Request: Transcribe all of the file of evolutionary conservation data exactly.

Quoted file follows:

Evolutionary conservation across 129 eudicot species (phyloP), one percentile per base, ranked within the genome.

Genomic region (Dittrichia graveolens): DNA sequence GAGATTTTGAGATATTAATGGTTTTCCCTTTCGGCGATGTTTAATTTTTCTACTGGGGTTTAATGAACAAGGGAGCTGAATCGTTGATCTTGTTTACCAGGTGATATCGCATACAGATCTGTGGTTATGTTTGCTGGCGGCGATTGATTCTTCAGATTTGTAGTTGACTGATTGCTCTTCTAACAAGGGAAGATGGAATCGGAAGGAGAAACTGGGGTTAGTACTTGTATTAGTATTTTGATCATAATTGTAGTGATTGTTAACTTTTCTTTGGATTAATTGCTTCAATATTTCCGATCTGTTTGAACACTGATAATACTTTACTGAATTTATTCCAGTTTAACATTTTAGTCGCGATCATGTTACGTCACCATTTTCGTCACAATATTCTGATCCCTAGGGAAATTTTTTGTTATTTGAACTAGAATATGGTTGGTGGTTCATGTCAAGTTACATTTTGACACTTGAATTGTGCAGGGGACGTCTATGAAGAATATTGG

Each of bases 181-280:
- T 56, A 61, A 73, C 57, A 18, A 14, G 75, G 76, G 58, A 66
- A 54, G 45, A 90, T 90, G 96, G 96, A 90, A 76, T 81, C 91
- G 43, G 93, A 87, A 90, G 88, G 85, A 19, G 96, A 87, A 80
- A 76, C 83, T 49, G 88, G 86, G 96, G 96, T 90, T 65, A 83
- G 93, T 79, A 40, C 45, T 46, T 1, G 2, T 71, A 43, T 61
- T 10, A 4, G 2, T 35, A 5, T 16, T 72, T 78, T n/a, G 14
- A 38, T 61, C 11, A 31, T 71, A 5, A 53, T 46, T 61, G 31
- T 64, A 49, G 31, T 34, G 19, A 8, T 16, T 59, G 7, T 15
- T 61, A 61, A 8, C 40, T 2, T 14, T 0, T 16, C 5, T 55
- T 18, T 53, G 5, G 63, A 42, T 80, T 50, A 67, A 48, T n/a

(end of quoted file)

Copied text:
Evolutionary conservation across 129 eudicot species (phyloP), one percentile per base, ranked within the genome.

Genomic region (Dittrichia graveolens): DNA sequence GAGATTTTGAGATATTAATGGTTTTCCCTTTCGGCGATGTTTAATTTTTCTACTGGGGTTTAATGAACAAGGGAGCTGAATCGTTGATCTTGTTTACCAGGTGATATCGCATACAGATCTGTGGTTATGTTTGCTGGCGGCGATTGATTCTTCAGATTTGTAGTTGACTGATTGCTCTTCTAACAAGGGAAGATGGAATCGGAAGGAGAAACTGGGGTTAGTACTTGTATTAGTATTTTGATCATAATTGTAGTGATTGTTAACTTTTCTTTGGATTAATTGCTTCAATATTTCCGATCTGTTTGAACACTGATAATACTTTACTGAATTTATTCCAGTTTAACATTTTAGTCGCGATCATGTTACGTCACCATTTTCGTCACAATATTCTGATCCCTAGGGAAATTTTTTGTTATTTGAACTAGAATATGGTTGGTGGTTCATGTCAAGTTACATTTTGACACTTGAATTGTGCAGGGGACGTCTATGAAGAATATTGG

Each of bases 181-280:
- T 56, A 61, A 73, C 57, A 18, A 14, G 75, G 76, G 58, A 66
- A 54, G 45, A 90, T 90, G 96, G 96, A 90, A 76, T 81, C 91
- G 43, G 93, A 87, A 90, G 88, G 85, A 19, G 96, A 87, A 80
- A 76, C 83, T 49, G 88, G 86, G 96, G 96, T 90, T 65, A 83
- G 93, T 79, A 40, C 45, T 46, T 1, G 2, T 71, A 43, T 61
- T 10, A 4, G 2, T 35, A 5, T 16, T 72, T 78, T n/a, G 14
- A 38, T 61, C 11, A 31, T 71, A 5, A 53, T 46, T 61, G 31
- T 64, A 49, G 31, T 34, G 19, A 8, T 16, T 59, G 7, T 15
- T 61, A 61, A 8, C 40, T 2, T 14, T 0, T 16, C 5, T 55
- T 18, T 53, G 5, G 63, A 42, T 80, T 50, A 67, A 48, T n/a